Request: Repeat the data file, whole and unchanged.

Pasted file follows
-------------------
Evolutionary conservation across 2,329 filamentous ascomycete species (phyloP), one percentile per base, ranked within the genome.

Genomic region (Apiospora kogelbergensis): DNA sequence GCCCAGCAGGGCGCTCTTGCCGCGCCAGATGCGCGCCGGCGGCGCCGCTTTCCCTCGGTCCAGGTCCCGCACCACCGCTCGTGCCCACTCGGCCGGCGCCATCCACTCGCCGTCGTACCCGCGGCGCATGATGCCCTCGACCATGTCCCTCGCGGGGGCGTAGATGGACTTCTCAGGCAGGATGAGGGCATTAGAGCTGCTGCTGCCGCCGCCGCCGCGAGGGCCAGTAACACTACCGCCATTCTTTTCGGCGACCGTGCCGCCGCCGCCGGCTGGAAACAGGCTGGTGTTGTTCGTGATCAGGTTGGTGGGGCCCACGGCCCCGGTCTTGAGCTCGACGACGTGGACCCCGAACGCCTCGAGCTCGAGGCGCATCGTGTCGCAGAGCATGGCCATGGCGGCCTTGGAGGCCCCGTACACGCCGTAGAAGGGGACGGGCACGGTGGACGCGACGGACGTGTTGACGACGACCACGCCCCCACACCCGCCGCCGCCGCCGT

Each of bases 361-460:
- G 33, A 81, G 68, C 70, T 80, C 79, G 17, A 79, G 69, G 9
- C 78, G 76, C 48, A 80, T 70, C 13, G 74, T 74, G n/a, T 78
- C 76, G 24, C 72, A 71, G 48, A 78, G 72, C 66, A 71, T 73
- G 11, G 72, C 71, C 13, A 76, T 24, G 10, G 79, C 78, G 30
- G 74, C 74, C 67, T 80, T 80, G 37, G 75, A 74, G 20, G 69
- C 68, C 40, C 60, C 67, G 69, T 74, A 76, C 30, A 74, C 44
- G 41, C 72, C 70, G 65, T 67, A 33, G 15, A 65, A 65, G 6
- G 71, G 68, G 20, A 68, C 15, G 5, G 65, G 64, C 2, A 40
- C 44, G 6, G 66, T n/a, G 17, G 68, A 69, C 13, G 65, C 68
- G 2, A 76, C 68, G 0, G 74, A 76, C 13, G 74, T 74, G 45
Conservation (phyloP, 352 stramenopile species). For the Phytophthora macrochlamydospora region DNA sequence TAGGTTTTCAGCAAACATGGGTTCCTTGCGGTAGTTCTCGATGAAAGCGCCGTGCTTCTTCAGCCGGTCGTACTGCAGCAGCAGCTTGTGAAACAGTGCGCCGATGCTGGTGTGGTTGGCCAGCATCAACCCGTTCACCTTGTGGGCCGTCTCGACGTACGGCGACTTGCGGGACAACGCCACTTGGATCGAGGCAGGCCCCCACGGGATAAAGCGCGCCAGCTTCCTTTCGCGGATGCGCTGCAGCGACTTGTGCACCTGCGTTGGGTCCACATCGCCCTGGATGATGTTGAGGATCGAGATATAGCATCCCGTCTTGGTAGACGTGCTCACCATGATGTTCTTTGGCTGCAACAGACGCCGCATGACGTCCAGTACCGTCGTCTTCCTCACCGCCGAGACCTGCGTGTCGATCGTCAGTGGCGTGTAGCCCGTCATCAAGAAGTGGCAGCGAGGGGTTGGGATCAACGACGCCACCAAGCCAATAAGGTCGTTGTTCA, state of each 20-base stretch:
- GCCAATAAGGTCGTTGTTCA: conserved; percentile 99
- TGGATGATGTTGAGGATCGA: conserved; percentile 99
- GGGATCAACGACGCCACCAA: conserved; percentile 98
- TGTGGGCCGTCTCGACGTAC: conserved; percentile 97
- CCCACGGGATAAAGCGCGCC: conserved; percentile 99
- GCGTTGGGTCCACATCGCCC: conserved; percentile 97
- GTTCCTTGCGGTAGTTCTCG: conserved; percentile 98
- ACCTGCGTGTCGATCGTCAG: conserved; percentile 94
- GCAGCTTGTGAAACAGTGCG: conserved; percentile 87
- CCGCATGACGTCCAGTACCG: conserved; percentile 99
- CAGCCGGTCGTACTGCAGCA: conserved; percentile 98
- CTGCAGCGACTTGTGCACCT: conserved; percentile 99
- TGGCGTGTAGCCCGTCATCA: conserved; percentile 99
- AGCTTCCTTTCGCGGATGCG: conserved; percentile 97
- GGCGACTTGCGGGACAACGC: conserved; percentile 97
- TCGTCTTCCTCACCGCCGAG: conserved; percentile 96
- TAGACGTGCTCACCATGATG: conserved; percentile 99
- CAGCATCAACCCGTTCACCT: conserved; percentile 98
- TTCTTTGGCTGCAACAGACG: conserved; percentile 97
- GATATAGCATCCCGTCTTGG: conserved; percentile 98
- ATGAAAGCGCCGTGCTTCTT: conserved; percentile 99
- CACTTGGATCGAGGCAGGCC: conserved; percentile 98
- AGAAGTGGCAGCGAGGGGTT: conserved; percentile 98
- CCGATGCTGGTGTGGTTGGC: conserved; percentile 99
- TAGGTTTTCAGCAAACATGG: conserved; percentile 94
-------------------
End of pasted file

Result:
Evolutionary conservation across 2,329 filamentous ascomycete species (phyloP), one percentile per base, ranked within the genome.

Genomic region (Apiospora kogelbergensis): DNA sequence GCCCAGCAGGGCGCTCTTGCCGCGCCAGATGCGCGCCGGCGGCGCCGCTTTCCCTCGGTCCAGGTCCCGCACCACCGCTCGTGCCCACTCGGCCGGCGCCATCCACTCGCCGTCGTACCCGCGGCGCATGATGCCCTCGACCATGTCCCTCGCGGGGGCGTAGATGGACTTCTCAGGCAGGATGAGGGCATTAGAGCTGCTGCTGCCGCCGCCGCCGCGAGGGCCAGTAACACTACCGCCATTCTTTTCGGCGACCGTGCCGCCGCCGCCGGCTGGAAACAGGCTGGTGTTGTTCGTGATCAGGTTGGTGGGGCCCACGGCCCCGGTCTTGAGCTCGACGACGTGGACCCCGAACGCCTCGAGCTCGAGGCGCATCGTGTCGCAGAGCATGGCCATGGCGGCCTTGGAGGCCCCGTACACGCCGTAGAAGGGGACGGGCACGGTGGACGCGACGGACGTGTTGACGACGACCACGCCCCCACACCCGCCGCCGCCGCCGT

Each of bases 361-460:
- G 33, A 81, G 68, C 70, T 80, C 79, G 17, A 79, G 69, G 9
- C 78, G 76, C 48, A 80, T 70, C 13, G 74, T 74, G n/a, T 78
- C 76, G 24, C 72, A 71, G 48, A 78, G 72, C 66, A 71, T 73
- G 11, G 72, C 71, C 13, A 76, T 24, G 10, G 79, C 78, G 30
- G 74, C 74, C 67, T 80, T 80, G 37, G 75, A 74, G 20, G 69
- C 68, C 40, C 60, C 67, G 69, T 74, A 76, C 30, A 74, C 44
- G 41, C 72, C 70, G 65, T 67, A 33, G 15, A 65, A 65, G 6
- G 71, G 68, G 20, A 68, C 15, G 5, G 65, G 64, C 2, A 40
- C 44, G 6, G 66, T n/a, G 17, G 68, A 69, C 13, G 65, C 68
- G 2, A 76, C 68, G 0, G 74, A 76, C 13, G 74, T 74, G 45
Conservation (phyloP, 352 stramenopile species). For the Phytophthora macrochlamydospora region DNA sequence TAGGTTTTCAGCAAACATGGGTTCCTTGCGGTAGTTCTCGATGAAAGCGCCGTGCTTCTTCAGCCGGTCGTACTGCAGCAGCAGCTTGTGAAACAGTGCGCCGATGCTGGTGTGGTTGGCCAGCATCAACCCGTTCACCTTGTGGGCCGTCTCGACGTACGGCGACTTGCGGGACAACGCCACTTGGATCGAGGCAGGCCCCCACGGGATAAAGCGCGCCAGCTTCCTTTCGCGGATGCGCTGCAGCGACTTGTGCACCTGCGTTGGGTCCACATCGCCCTGGATGATGTTGAGGATCGAGATATAGCATCCCGTCTTGGTAGACGTGCTCACCATGATGTTCTTTGGCTGCAACAGACGCCGCATGACGTCCAGTACCGTCGTCTTCCTCACCGCCGAGACCTGCGTGTCGATCGTCAGTGGCGTGTAGCCCGTCATCAAGAAGTGGCAGCGAGGGGTTGGGATCAACGACGCCACCAAGCCAATAAGGTCGTTGTTCA, state of each 20-base stretch:
- GCCAATAAGGTCGTTGTTCA: conserved; percentile 99
- TGGATGATGTTGAGGATCGA: conserved; percentile 99
- GGGATCAACGACGCCACCAA: conserved; percentile 98
- TGTGGGCCGTCTCGACGTAC: conserved; percentile 97
- CCCACGGGATAAAGCGCGCC: conserved; percentile 99
- GCGTTGGGTCCACATCGCCC: conserved; percentile 97
- GTTCCTTGCGGTAGTTCTCG: conserved; percentile 98
- ACCTGCGTGTCGATCGTCAG: conserved; percentile 94
- GCAGCTTGTGAAACAGTGCG: conserved; percentile 87
- CCGCATGACGTCCAGTACCG: conserved; percentile 99
- CAGCCGGTCGTACTGCAGCA: conserved; percentile 98
- CTGCAGCGACTTGTGCACCT: conserved; percentile 99
- TGGCGTGTAGCCCGTCATCA: conserved; percentile 99
- AGCTTCCTTTCGCGGATGCG: conserved; percentile 97
- GGCGACTTGCGGGACAACGC: conserved; percentile 97
- TCGTCTTCCTCACCGCCGAG: conserved; percentile 96
- TAGACGTGCTCACCATGATG: conserved; percentile 99
- CAGCATCAACCCGTTCACCT: conserved; percentile 98
- TTCTTTGGCTGCAACAGACG: conserved; percentile 97
- GATATAGCATCCCGTCTTGG: conserved; percentile 98
- ATGAAAGCGCCGTGCTTCTT: conserved; percentile 99
- CACTTGGATCGAGGCAGGCC: conserved; percentile 98
- AGAAGTGGCAGCGAGGGGTT: conserved; percentile 98
- CCGATGCTGGTGTGGTTGGC: conserved; percentile 99
- TAGGTTTTCAGCAAACATGG: conserved; percentile 94